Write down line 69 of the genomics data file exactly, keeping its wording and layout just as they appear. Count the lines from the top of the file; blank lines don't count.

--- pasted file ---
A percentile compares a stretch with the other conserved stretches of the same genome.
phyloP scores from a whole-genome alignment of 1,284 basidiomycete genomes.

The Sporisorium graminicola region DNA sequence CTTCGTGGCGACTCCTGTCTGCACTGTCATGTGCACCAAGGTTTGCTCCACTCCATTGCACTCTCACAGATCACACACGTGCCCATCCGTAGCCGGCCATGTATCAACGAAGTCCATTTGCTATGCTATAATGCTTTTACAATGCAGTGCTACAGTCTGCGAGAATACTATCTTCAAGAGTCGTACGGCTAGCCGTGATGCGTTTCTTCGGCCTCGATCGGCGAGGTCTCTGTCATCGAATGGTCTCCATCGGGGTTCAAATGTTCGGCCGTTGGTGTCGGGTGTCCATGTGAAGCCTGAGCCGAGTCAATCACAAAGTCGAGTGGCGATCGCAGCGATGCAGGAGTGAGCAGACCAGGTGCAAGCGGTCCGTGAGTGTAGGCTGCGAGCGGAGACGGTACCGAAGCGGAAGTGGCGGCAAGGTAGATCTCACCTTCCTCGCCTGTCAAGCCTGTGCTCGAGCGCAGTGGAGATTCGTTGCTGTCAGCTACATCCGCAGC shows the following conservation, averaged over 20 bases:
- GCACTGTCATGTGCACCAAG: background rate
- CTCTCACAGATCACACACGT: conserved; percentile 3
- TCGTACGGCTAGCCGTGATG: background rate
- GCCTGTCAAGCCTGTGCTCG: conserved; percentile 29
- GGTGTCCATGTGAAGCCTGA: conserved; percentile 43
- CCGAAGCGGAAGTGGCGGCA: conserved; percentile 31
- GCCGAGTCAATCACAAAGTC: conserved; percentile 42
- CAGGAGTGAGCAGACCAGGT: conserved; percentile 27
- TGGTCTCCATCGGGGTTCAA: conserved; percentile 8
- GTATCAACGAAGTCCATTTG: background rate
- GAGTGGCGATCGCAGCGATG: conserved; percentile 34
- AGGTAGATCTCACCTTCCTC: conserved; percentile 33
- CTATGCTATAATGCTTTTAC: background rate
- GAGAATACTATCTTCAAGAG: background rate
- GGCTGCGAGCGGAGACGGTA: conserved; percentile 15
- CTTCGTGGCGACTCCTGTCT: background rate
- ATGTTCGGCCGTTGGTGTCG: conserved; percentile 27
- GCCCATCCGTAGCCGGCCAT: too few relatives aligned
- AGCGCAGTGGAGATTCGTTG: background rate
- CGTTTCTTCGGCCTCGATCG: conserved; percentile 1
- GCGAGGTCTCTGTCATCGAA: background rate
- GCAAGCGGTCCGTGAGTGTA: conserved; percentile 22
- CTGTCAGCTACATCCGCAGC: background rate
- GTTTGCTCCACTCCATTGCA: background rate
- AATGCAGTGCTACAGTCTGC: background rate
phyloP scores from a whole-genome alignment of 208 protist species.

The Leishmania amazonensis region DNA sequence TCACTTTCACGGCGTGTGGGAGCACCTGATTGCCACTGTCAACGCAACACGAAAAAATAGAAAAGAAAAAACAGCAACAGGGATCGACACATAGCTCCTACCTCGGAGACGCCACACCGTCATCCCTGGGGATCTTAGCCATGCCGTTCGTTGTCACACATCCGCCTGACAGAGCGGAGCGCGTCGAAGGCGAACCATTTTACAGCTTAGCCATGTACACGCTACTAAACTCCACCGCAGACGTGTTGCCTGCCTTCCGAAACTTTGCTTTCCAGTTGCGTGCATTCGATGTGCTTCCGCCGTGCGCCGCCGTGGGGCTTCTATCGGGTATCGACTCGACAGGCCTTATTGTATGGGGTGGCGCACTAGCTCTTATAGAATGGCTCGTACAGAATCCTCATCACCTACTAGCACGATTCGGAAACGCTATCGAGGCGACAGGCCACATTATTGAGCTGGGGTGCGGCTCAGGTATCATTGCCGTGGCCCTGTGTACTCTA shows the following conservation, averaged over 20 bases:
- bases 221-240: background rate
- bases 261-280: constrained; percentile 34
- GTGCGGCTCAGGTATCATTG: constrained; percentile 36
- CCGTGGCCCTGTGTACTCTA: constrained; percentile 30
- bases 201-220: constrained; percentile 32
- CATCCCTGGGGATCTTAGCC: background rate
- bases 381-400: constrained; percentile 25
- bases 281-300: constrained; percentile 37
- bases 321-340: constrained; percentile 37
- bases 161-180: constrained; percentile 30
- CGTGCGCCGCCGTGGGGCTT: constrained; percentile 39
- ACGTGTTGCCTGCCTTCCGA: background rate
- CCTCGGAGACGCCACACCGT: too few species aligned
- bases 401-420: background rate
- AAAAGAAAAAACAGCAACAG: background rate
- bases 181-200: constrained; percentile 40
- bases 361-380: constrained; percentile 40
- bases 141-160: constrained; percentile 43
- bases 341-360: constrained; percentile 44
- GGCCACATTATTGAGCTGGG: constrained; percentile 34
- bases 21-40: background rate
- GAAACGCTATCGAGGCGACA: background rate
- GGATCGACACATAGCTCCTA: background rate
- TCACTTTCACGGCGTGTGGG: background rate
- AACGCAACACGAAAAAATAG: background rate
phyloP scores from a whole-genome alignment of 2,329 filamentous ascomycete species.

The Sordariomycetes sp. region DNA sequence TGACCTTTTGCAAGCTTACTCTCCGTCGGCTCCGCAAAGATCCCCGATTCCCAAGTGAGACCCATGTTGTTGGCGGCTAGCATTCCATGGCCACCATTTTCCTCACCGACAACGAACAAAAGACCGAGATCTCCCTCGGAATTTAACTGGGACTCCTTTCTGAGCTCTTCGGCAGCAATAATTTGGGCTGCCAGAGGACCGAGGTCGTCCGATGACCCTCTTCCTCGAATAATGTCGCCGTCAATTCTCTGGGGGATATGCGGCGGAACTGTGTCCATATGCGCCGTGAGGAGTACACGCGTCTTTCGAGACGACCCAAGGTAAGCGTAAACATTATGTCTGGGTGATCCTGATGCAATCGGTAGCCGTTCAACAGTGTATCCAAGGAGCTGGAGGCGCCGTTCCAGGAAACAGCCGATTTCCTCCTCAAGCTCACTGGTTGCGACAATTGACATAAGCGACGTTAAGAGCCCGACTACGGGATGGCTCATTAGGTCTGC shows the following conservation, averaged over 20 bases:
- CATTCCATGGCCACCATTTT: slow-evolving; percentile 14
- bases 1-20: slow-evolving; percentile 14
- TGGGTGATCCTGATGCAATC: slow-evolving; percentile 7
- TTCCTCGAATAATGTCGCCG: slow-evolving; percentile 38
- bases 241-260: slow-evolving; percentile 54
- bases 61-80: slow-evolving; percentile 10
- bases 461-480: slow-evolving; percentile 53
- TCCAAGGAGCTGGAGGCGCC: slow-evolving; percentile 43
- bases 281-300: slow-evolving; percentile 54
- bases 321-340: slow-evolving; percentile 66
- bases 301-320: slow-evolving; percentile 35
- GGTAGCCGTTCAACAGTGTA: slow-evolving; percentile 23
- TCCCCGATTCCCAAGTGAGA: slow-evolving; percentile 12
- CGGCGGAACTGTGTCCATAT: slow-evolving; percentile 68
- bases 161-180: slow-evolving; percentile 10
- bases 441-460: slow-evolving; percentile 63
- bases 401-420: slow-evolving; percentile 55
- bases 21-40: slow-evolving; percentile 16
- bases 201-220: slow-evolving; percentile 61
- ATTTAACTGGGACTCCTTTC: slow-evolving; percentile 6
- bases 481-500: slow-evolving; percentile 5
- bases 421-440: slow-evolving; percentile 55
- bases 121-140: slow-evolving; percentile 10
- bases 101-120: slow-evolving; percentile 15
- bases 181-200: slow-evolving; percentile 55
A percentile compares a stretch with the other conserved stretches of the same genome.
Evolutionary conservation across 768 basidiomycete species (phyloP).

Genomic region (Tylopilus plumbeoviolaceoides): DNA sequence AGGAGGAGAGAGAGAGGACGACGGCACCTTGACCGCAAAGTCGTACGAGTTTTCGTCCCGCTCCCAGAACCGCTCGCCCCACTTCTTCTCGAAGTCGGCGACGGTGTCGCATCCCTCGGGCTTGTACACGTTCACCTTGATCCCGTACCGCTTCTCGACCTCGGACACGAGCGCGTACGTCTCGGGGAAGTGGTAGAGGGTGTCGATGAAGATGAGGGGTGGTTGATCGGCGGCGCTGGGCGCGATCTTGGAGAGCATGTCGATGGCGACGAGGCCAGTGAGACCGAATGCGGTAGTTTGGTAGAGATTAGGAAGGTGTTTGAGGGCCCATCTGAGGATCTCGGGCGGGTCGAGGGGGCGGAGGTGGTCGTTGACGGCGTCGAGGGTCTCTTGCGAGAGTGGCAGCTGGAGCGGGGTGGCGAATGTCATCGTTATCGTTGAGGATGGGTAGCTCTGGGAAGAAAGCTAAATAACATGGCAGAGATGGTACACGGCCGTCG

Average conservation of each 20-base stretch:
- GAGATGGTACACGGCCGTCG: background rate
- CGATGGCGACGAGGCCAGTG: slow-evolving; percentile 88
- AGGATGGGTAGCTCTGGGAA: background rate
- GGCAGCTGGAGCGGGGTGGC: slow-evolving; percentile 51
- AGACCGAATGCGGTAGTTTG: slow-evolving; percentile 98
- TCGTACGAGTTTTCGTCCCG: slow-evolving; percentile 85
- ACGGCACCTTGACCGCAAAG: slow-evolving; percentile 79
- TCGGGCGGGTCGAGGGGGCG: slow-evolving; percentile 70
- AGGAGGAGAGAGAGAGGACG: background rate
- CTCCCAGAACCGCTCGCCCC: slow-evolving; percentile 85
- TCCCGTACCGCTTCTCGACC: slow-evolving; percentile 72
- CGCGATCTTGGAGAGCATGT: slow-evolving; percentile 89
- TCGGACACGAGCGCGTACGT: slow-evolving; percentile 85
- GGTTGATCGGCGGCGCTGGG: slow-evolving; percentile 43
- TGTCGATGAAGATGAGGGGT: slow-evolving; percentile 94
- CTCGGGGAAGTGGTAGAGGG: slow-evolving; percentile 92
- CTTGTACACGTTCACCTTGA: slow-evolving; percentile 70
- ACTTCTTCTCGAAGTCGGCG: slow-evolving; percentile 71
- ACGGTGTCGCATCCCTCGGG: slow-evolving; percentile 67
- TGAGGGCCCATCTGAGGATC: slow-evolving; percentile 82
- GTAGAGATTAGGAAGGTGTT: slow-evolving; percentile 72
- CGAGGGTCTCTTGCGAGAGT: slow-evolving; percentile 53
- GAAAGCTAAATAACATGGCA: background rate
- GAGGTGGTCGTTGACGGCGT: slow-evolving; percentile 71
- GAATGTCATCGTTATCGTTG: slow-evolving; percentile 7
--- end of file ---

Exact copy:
- GGTAGCCGTTCAACAGTGTA: slow-evolving; percentile 23